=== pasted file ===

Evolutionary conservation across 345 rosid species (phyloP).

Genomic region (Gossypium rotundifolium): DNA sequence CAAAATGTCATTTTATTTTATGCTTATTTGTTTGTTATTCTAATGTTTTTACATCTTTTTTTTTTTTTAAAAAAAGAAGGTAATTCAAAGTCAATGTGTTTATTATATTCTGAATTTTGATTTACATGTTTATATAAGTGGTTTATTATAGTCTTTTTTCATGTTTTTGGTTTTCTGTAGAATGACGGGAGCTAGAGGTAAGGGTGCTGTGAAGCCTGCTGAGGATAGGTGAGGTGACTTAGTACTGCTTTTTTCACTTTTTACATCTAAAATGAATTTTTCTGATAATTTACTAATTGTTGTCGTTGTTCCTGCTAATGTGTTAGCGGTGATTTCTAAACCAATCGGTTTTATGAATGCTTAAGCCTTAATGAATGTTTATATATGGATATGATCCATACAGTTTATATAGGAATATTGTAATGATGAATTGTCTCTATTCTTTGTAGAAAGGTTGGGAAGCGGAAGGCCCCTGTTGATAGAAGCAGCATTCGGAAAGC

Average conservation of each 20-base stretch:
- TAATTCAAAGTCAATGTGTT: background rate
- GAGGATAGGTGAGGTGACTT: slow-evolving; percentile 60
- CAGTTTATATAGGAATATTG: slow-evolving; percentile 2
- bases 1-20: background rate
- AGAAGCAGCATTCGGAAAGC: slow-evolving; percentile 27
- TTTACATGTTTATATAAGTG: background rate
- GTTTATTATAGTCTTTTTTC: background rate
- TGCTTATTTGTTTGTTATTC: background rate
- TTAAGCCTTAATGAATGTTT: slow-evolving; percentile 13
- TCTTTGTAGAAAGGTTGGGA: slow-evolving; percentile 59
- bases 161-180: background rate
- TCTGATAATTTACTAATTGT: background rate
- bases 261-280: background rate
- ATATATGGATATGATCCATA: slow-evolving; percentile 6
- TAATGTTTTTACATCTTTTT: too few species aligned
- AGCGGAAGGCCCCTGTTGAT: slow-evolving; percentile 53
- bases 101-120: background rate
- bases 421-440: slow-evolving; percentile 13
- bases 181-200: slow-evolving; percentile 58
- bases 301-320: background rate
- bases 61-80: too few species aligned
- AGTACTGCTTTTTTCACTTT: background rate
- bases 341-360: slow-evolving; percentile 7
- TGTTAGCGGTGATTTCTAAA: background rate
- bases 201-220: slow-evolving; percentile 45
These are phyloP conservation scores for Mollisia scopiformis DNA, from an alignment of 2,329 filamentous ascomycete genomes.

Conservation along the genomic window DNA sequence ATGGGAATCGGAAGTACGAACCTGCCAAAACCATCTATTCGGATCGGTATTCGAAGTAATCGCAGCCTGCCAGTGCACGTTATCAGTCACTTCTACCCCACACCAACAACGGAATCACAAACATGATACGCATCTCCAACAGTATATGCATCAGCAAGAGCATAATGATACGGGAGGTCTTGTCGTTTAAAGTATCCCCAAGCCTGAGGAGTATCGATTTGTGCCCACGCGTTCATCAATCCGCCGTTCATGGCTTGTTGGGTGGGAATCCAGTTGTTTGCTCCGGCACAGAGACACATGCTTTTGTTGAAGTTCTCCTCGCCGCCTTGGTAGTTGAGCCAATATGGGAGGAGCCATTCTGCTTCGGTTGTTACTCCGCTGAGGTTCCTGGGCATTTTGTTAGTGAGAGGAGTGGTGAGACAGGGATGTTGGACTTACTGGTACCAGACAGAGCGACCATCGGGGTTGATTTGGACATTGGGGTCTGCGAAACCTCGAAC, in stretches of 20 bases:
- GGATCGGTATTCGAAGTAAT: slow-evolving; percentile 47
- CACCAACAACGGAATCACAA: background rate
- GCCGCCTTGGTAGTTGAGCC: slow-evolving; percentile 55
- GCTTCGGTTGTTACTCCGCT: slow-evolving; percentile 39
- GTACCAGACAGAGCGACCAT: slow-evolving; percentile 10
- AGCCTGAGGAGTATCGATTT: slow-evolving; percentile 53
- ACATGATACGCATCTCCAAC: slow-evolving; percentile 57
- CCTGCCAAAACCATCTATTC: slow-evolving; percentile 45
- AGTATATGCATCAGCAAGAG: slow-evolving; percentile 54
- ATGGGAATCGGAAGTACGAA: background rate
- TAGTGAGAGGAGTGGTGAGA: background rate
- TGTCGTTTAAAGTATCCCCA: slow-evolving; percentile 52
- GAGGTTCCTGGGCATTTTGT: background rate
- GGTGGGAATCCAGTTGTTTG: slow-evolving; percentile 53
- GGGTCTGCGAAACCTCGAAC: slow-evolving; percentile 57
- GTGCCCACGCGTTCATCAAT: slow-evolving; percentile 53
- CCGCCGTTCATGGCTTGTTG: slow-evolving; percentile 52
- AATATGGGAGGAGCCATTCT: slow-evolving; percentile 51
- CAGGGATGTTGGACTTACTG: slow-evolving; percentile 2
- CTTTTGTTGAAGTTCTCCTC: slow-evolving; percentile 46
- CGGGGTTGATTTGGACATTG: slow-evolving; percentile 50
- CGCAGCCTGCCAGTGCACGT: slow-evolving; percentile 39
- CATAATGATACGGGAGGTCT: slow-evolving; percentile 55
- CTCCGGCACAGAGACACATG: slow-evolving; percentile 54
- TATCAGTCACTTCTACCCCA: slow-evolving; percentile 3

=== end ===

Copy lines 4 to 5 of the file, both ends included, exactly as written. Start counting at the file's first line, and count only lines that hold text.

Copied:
- TAATTCAAAGTCAATGTGTT: background rate
- GAGGATAGGTGAGGTGACTT: slow-evolving; percentile 60